BMA's Daunia mine finally pulling coal from the ground

WITH little fanfare or fuss, one of the crowning jewels for the world's biggest mining company has begun pulling coal from Central Queensland's Bowen Basin.

The $1.5 billion Daunia mine from BHP Billiton Mitsubishi Alliance began operating in March.

It will form half of a powerful pair, as its larger sister-project Caval Ridge pushes to start operating before the end of next year.

Daunia is not due to hit full steam until later this year when it first hits its annual 4.5 million tonne target.

Aside from working through thousands of conditions for its approval and eventual development, BMA also paid the Queensland Government $26.7 million as a "financial assurance".

The State takes the funds - which act like a bond on a rental home - as a protection in case the company abandons the site without taking on repairs.

The operation of Daunia comes as a glimmer of optimism in the face of a long-predicted fall in mining investment due to begin its fall this year.

A comprehensive report from Commonwealth's resource boffins suggested that descent would continue to 2018.

But its author - Bureau of Resource and Energy Economics' expert John Arthur - was far from pessimistic.

"We're turning that (earlier) investment into projects that will deliver economic benefits such as jobs and revenue to the Australian economy for years to come," he said.

In total, the mines will cost BMA $5.8 billion, on top of the $3.4 billion it was spending to expand its Broadmeadow mine and Hay Point Coal Terminal.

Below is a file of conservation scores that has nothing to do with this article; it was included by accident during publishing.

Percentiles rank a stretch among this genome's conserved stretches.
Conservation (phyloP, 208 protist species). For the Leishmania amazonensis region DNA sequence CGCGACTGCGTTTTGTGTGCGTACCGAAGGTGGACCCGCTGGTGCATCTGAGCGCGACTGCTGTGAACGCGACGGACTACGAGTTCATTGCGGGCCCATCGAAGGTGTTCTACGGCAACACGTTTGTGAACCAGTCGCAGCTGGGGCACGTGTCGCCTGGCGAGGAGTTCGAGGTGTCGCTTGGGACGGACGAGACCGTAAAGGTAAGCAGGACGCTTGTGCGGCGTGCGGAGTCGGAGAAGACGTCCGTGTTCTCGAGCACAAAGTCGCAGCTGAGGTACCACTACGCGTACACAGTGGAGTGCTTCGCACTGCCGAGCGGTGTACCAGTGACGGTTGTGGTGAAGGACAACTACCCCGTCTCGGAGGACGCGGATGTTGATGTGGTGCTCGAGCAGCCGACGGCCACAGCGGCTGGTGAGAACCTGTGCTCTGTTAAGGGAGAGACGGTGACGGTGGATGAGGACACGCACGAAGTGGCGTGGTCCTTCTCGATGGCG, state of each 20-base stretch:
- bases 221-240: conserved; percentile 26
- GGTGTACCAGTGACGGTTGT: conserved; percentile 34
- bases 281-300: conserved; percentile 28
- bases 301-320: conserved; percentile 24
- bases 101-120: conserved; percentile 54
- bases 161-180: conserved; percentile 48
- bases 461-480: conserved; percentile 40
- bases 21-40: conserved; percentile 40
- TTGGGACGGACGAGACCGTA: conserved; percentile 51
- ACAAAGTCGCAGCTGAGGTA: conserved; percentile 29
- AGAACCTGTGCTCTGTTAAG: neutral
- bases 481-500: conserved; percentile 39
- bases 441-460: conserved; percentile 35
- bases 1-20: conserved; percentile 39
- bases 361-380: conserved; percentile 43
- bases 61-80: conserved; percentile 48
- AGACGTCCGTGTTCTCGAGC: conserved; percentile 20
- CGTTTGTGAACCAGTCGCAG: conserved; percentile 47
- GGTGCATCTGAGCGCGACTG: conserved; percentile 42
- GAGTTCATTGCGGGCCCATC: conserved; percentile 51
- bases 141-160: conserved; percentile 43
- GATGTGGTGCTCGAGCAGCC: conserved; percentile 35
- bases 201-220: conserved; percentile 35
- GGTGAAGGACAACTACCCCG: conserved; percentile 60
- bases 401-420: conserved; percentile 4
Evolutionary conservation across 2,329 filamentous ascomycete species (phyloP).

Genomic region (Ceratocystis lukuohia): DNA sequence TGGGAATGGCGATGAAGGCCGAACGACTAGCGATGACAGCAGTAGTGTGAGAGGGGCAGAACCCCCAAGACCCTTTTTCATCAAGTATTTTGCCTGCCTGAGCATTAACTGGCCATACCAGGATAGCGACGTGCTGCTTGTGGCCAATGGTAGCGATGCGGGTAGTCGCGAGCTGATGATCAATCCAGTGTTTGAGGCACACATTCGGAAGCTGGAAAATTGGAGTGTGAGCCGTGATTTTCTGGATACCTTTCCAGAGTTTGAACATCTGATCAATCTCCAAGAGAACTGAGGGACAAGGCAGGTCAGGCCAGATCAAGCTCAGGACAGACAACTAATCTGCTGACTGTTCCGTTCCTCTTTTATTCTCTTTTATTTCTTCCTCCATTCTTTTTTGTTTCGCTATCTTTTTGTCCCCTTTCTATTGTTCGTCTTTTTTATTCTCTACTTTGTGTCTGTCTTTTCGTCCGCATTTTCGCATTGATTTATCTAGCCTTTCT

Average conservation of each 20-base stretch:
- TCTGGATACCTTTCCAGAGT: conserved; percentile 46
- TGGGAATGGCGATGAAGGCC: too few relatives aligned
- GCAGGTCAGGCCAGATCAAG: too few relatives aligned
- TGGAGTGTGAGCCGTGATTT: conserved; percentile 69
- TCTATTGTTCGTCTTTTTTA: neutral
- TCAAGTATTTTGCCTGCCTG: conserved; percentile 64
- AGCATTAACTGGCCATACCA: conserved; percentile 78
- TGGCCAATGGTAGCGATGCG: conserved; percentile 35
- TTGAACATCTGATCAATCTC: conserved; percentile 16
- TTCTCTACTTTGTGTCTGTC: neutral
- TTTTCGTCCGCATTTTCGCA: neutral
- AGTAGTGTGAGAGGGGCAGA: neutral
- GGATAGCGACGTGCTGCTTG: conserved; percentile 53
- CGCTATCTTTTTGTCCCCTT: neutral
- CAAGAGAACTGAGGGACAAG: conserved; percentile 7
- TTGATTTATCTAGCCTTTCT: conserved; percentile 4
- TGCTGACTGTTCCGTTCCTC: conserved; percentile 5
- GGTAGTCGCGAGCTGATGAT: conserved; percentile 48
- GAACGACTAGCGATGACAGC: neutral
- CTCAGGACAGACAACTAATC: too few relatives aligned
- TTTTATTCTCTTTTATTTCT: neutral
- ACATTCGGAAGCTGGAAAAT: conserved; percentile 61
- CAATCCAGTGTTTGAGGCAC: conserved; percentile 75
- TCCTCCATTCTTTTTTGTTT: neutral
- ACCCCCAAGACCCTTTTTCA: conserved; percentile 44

.After needing 1000 to build Daunia, BMA launched a recruitment drive for 1050 workers to help run Daunia and its giant sibling Caval Ridge - more than 18,000 applied.

BMA has created "assessment centres" in Brisbane and Cairns to start combing through short-listed candidates, with Daunia expected to have its 450 fly-in, fly-out workers by the end of June.

Central Queensland towns were furious about the plan to source workers from beyond their communities, backed by a fierce rebuke from the Construction Forestry Mining and Energy Union.

BMA for its part insisted it was spreading the benefits of the industry to the rest of Queensland, particularly those areas with high unemployment.

The company declined to discuss the start of operations at Daunia before its official launch later this year, but in April released a statement about it cranking into action.

"Our Queensland Coal operations achieved a significant milestone ... with first production achieved at the Daunia mine, ahead of schedule," it reported.

"The continued ramp up of this mine and the future commissioning of Caval Ridge will underpin an expected increase in the capacity of our Queensland Coal business to 66 million tonnes per annum by the end of the 2014 year."


  • Value: $1.6 billion
  • Location: 150km SW of Mackay,
  • Workers: 1000 (construction), 450 in FIFO workforce.(operation)
  • Size: 2690 hectares
  • Build time: Two years.
  • Length of production: 21 years.
  • Style: open-cut, metal-making coal.
  • Capacity: 4.5 million tonnes per year.